Historically, the military has been decades ahead of business in leveraging unconventional approaches that support real-time decision making and result in optimal outcomes.

We saw a unique opportunity with the explosion of unstructured data: there was a need for a new offering that empowers executives to respond to conditions of uncertainty and anticipate a constantly changing marketplace.”

What are some of your other pearls of wisdom?

  1. There is no magic 8 ball when it comes to analytics solutions and data science. Technologies are good, and advances in artificial intelligence and machine learning have the potential to be transformative, but the man plus machine combination is what ultimately delivers value from any system. Think of it as “augmented intelligence.”Any successful data science strategy must start with a foundation in the topic domain, with knowledge of the business challenge that needs to be solved. Then, models and data schemes can be developed, and data collected, but one does not work without the other.
  2. Getting smarter about unstructured is as much about changing how we think about corporate intelligence and decision-making as it is the tools and data. Once we acknowledge that our world has changed – consumers have never been more fickle or empowered, the pace of the market has accelerated, disruption is global and coming from everywhere – decision-makers immediately welcome new ways and tools for thinking about decision-making.


Gil Sadeh — Co-Founder & Chief Executive Officer
Prior to co-founding Signals, Gil served as a military intelligence and reconnaissance consultant for several defense-related governmental entities throughout the world, utilizing his vast experience honed as a commanding officer in an elite special forces unit of the Israel Defense Forces. He is a frequent guest lecturer and editorial contributor on the application of open source and signals intelligence to drive innovation, delight customers and reduce the risk of commercial decision making. Gil holds an LLB and MA in Government, Diplomacy and Strategy from the Interdisciplinary Center (IDC) in Herzliya, Israel.

ENGAGE: NYC Digital Storytelling Conference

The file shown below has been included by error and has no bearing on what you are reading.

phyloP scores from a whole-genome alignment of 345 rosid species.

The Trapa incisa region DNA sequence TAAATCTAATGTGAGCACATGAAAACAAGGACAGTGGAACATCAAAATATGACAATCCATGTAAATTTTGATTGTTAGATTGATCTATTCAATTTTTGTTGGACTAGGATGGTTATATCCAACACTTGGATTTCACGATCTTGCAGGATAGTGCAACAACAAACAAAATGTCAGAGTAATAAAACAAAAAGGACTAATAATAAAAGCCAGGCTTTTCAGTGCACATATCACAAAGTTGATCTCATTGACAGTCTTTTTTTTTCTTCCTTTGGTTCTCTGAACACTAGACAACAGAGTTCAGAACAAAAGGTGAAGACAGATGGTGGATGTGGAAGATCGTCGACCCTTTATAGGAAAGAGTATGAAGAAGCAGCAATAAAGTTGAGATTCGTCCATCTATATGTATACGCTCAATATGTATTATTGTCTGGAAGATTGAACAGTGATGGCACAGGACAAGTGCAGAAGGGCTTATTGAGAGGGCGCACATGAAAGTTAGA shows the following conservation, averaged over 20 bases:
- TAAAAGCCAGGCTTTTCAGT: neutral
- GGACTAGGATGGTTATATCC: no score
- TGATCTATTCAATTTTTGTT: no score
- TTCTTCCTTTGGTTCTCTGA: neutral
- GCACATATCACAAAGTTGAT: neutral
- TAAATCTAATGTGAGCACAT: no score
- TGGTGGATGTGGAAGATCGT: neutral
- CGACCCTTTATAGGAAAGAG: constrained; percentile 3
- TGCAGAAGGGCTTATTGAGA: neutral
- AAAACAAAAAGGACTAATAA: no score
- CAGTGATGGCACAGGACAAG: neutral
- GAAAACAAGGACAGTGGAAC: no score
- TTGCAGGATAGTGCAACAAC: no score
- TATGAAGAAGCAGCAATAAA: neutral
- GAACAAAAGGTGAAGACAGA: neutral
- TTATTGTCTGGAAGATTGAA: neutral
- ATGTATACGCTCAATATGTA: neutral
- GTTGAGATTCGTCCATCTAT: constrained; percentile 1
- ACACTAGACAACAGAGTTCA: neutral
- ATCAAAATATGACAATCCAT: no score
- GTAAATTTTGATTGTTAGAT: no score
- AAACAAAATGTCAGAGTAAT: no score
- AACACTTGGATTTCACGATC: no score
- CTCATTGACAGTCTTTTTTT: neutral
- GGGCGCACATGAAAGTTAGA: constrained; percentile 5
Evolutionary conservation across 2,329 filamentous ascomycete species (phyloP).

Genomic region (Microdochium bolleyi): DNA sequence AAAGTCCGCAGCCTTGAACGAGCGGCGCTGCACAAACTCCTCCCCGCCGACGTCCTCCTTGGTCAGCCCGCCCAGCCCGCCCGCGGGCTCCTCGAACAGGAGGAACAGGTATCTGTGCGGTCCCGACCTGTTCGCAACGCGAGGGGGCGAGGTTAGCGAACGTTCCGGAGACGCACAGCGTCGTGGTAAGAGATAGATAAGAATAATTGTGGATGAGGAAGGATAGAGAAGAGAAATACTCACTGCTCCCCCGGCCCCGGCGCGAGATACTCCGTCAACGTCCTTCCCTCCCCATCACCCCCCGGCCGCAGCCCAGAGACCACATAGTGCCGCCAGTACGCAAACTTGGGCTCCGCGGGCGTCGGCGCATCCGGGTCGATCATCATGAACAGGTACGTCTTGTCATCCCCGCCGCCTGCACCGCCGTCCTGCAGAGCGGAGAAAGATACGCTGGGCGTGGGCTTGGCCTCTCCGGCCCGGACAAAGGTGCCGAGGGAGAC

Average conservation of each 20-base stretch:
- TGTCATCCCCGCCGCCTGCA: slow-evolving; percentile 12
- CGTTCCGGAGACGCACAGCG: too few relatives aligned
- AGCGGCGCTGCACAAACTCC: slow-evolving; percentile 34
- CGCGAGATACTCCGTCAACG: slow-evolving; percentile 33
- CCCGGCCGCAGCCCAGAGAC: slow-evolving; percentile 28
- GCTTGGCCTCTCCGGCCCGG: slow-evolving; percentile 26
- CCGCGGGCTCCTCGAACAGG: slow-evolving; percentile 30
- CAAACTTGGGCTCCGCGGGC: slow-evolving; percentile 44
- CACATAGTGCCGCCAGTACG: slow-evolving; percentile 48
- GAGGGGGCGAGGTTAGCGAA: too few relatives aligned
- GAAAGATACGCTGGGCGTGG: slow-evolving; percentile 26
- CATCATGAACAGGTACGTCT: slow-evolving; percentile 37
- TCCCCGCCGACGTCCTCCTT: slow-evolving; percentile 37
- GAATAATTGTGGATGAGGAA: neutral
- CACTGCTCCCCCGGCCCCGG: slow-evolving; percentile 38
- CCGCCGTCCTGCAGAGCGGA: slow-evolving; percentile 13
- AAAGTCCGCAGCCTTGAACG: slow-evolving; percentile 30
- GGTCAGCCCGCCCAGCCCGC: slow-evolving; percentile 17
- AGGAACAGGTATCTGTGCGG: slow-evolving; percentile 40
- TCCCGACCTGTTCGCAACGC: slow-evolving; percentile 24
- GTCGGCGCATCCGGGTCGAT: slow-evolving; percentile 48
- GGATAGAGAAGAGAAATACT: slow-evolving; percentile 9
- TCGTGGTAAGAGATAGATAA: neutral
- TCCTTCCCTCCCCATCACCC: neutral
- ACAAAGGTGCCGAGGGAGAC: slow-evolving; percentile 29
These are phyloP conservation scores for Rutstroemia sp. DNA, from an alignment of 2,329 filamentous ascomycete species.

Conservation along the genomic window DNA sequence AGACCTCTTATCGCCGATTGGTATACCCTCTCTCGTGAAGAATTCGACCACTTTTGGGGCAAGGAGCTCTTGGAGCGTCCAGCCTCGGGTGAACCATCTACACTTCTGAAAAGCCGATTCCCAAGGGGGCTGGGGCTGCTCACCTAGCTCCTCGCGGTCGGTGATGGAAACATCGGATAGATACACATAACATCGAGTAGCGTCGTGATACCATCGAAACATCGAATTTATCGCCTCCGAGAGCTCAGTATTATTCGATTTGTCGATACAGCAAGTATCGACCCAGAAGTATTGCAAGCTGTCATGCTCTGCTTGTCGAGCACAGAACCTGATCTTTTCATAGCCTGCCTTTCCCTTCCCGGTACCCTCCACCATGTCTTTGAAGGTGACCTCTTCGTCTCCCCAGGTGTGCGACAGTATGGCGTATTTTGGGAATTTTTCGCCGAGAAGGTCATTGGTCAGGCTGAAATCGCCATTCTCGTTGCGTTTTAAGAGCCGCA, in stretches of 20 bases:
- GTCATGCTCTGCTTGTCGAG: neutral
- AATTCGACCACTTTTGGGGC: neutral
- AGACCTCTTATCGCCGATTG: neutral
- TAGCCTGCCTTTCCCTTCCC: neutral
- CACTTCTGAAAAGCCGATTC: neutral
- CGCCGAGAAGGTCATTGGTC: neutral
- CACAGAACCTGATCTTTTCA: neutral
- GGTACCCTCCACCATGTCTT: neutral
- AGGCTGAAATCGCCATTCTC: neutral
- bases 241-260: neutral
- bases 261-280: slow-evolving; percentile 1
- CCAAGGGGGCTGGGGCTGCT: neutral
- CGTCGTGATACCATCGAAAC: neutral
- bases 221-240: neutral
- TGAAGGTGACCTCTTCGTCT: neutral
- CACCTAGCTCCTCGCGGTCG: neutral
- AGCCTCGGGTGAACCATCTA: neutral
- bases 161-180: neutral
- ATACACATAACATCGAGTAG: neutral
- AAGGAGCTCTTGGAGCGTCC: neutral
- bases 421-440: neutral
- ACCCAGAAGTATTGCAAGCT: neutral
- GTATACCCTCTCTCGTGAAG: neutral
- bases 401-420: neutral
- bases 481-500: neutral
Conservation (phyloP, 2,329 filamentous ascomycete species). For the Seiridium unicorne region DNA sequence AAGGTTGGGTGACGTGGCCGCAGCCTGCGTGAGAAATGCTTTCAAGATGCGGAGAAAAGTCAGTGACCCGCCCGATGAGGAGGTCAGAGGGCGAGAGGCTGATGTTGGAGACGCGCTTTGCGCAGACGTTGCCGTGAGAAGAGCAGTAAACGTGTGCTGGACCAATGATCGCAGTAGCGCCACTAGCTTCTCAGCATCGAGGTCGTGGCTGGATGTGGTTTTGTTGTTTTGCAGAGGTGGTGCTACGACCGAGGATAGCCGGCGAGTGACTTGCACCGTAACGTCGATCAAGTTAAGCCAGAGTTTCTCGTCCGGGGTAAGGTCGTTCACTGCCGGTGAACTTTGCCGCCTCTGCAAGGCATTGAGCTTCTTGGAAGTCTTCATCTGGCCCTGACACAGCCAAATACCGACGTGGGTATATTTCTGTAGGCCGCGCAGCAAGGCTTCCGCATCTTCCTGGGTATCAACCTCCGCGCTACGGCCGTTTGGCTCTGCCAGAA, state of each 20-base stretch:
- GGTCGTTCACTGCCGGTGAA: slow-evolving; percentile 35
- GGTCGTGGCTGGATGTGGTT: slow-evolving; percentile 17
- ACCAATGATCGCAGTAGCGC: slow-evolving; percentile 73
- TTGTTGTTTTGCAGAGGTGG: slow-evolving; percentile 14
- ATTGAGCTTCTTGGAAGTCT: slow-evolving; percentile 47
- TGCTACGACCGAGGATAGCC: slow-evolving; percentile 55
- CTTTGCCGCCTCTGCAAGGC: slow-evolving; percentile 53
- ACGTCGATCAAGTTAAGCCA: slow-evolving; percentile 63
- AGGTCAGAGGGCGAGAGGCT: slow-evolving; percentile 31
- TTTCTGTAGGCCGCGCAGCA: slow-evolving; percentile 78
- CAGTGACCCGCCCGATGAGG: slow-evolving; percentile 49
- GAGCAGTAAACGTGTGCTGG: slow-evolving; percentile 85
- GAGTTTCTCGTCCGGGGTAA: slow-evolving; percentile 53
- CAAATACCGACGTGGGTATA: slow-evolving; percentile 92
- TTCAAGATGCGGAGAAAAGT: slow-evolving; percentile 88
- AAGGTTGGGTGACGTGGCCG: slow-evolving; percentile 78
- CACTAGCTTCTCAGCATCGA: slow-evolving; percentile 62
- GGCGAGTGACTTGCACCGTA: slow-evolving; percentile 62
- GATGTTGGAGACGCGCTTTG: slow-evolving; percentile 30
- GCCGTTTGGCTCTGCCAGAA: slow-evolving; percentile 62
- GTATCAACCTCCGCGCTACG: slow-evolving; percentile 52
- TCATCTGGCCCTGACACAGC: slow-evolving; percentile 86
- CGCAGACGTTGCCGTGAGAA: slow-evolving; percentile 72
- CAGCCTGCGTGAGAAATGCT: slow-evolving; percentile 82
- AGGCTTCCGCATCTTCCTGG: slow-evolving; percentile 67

I enjoyed last week’s ENGAGE: NYC Digital Storytelling Conference. Talk NYC founder Derek Smith and his team put on a great event, featuring thought leaders from agencies, startups, and major brands. They covered the state of storytelling and where it’s going.

Below I share some of the highlights:

Aki Spicer, Chief Digital Officer of TBWA/ChiatDay covered the evolutîon of the agency and a day in the life of their teams. The operation seemed more like a busy newsroom with a mix of roles and talents. They have trend spotters, mixed-media specialists, and former journalists on staff. It’s a much more diverse mix than the traditional creative and account director-led teams.

Rodney Williams, CMO of Moët Hennessy talked about old brands employing new storytelling tricks. They are in a regulated industry which prevents MH from selling direct to consumers (like the car business). The company employs experiential storytelling and won an award at the TriBeCa Film Festival for Moët Moments short films.

One of the most interesting things Rodney covered was about the cult of Cognac and the master distiller. It’s something I never knew about (kind of reminded me of the rigors of the master sommelier in the wine world). E.g. new recruits don’t even speak up in tasting meetings for the first 10 years – that’s how long it takes to get your Cognac “nose.” And Cognac master distillers come from long lines often stretching back eight generations.

An audience member suggested using VR to capture the experience of a tasting session – but Rodney demurred. Doing so would pierce the veil, transparency has its limits and it is important to pròtect the mystique – no watching the Cognac sausage getting made here.

It was great hearing from former Boxee CEO Avner Ronen. He is heading up a new company called Public that has an app of the same name. It uses text messaging to help teens collaborate and tell stories. The app is aimed at members of communities such as middle and high schools.

Navid Khonsari of INK Stories talked about storytelling through gaming. I am not really a gamer – and one might not instantly connect the medium with brand marketing. But Navid made a compelling case and spoke about cool titles they’ve produced like 1979, which brings you into the Iranian revolution.

Then it was time for the session “The Rise of the Storytelling Bots” and I thought: great, here comes the Trump communications team (ba dum). Seriously, Hakari Bee of Rapp NYC spoke about the topic. It’s fascinating. Who knew you could go to a site called ChatFuel.com and build a Facebook bot in 5-7 minutes, without coding? Hakari covered best practices and case studies, including Mr. Miles (a bot and fictional character who flies KLM and Air France), covered by DM News.